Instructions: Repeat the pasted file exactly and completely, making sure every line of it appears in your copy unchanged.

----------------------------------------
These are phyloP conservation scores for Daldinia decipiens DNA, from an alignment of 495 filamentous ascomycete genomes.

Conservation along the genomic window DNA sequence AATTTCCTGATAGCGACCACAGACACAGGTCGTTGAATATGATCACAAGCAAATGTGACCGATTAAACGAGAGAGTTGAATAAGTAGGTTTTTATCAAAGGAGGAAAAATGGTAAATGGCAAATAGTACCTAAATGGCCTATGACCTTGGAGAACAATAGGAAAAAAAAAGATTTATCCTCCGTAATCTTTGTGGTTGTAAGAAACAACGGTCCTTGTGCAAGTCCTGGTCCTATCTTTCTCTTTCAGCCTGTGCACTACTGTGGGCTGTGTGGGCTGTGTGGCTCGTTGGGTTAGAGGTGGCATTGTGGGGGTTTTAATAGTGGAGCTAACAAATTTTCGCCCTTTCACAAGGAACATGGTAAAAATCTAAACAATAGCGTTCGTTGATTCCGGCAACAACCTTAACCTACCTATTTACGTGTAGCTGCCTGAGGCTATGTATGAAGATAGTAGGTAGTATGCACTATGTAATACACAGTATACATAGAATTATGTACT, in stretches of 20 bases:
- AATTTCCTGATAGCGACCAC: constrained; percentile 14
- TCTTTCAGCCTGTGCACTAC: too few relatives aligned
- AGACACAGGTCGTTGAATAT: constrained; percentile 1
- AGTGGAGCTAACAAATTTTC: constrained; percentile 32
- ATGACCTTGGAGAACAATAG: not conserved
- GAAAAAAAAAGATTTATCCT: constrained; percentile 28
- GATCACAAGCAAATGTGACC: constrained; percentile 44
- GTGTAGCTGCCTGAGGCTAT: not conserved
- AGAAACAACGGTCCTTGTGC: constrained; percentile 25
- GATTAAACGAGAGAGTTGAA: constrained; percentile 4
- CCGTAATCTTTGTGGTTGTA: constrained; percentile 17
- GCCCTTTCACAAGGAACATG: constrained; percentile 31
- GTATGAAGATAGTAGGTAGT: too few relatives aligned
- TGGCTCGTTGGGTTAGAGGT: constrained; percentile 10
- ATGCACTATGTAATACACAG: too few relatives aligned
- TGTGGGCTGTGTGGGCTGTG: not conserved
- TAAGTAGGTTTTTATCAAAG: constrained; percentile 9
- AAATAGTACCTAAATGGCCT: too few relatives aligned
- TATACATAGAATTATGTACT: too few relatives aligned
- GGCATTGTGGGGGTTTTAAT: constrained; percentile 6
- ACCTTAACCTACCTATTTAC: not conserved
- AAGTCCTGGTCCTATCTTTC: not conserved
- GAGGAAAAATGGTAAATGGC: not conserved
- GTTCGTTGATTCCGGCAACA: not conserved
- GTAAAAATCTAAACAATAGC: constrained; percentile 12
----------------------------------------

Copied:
These are phyloP conservation scores for Daldinia decipiens DNA, from an alignment of 495 filamentous ascomycete genomes.

Conservation along the genomic window DNA sequence AATTTCCTGATAGCGACCACAGACACAGGTCGTTGAATATGATCACAAGCAAATGTGACCGATTAAACGAGAGAGTTGAATAAGTAGGTTTTTATCAAAGGAGGAAAAATGGTAAATGGCAAATAGTACCTAAATGGCCTATGACCTTGGAGAACAATAGGAAAAAAAAAGATTTATCCTCCGTAATCTTTGTGGTTGTAAGAAACAACGGTCCTTGTGCAAGTCCTGGTCCTATCTTTCTCTTTCAGCCTGTGCACTACTGTGGGCTGTGTGGGCTGTGTGGCTCGTTGGGTTAGAGGTGGCATTGTGGGGGTTTTAATAGTGGAGCTAACAAATTTTCGCCCTTTCACAAGGAACATGGTAAAAATCTAAACAATAGCGTTCGTTGATTCCGGCAACAACCTTAACCTACCTATTTACGTGTAGCTGCCTGAGGCTATGTATGAAGATAGTAGGTAGTATGCACTATGTAATACACAGTATACATAGAATTATGTACT, in stretches of 20 bases:
- AATTTCCTGATAGCGACCAC: constrained; percentile 14
- TCTTTCAGCCTGTGCACTAC: too few relatives aligned
- AGACACAGGTCGTTGAATAT: constrained; percentile 1
- AGTGGAGCTAACAAATTTTC: constrained; percentile 32
- ATGACCTTGGAGAACAATAG: not conserved
- GAAAAAAAAAGATTTATCCT: constrained; percentile 28
- GATCACAAGCAAATGTGACC: constrained; percentile 44
- GTGTAGCTGCCTGAGGCTAT: not conserved
- AGAAACAACGGTCCTTGTGC: constrained; percentile 25
- GATTAAACGAGAGAGTTGAA: constrained; percentile 4
- CCGTAATCTTTGTGGTTGTA: constrained; percentile 17
- GCCCTTTCACAAGGAACATG: constrained; percentile 31
- GTATGAAGATAGTAGGTAGT: too few relatives aligned
- TGGCTCGTTGGGTTAGAGGT: constrained; percentile 10
- ATGCACTATGTAATACACAG: too few relatives aligned
- TGTGGGCTGTGTGGGCTGTG: not conserved
- TAAGTAGGTTTTTATCAAAG: constrained; percentile 9
- AAATAGTACCTAAATGGCCT: too few relatives aligned
- TATACATAGAATTATGTACT: too few relatives aligned
- GGCATTGTGGGGGTTTTAAT: constrained; percentile 6
- ACCTTAACCTACCTATTTAC: not conserved
- AAGTCCTGGTCCTATCTTTC: not conserved
- GAGGAAAAATGGTAAATGGC: not conserved
- GTTCGTTGATTCCGGCAACA: not conserved
- GTAAAAATCTAAACAATAGC: constrained; percentile 12